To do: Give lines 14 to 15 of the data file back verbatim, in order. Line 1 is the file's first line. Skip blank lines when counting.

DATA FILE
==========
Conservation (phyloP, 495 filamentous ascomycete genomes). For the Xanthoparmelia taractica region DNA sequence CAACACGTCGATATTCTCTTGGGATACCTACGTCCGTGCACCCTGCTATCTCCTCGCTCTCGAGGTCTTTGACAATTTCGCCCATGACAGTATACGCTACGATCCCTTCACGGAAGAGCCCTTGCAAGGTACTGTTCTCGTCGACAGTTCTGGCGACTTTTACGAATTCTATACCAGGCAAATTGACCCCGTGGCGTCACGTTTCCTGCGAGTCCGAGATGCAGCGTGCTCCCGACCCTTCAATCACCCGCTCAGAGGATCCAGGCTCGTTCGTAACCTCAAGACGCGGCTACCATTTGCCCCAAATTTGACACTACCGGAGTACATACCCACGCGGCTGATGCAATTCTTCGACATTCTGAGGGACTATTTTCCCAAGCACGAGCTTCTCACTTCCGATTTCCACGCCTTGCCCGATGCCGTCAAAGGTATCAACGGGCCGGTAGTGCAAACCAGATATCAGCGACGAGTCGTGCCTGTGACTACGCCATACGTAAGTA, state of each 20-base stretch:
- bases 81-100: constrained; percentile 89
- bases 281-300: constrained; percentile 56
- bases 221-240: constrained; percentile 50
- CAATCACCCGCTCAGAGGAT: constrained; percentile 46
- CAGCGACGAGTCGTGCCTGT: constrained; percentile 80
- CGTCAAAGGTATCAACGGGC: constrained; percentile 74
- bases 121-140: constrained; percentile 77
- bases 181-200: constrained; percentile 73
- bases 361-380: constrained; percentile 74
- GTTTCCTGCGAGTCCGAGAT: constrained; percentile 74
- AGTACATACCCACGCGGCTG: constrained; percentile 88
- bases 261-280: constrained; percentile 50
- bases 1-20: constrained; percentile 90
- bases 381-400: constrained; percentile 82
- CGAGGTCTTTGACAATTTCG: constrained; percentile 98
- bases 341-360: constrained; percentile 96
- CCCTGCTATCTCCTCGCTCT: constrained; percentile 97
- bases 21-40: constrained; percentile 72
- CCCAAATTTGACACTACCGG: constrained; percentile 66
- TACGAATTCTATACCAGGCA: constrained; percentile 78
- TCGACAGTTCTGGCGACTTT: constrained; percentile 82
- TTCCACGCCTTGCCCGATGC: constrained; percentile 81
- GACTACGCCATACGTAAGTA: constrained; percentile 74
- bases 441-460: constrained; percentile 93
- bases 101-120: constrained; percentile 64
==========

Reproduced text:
- bases 1-20: constrained; percentile 90
- bases 381-400: constrained; percentile 82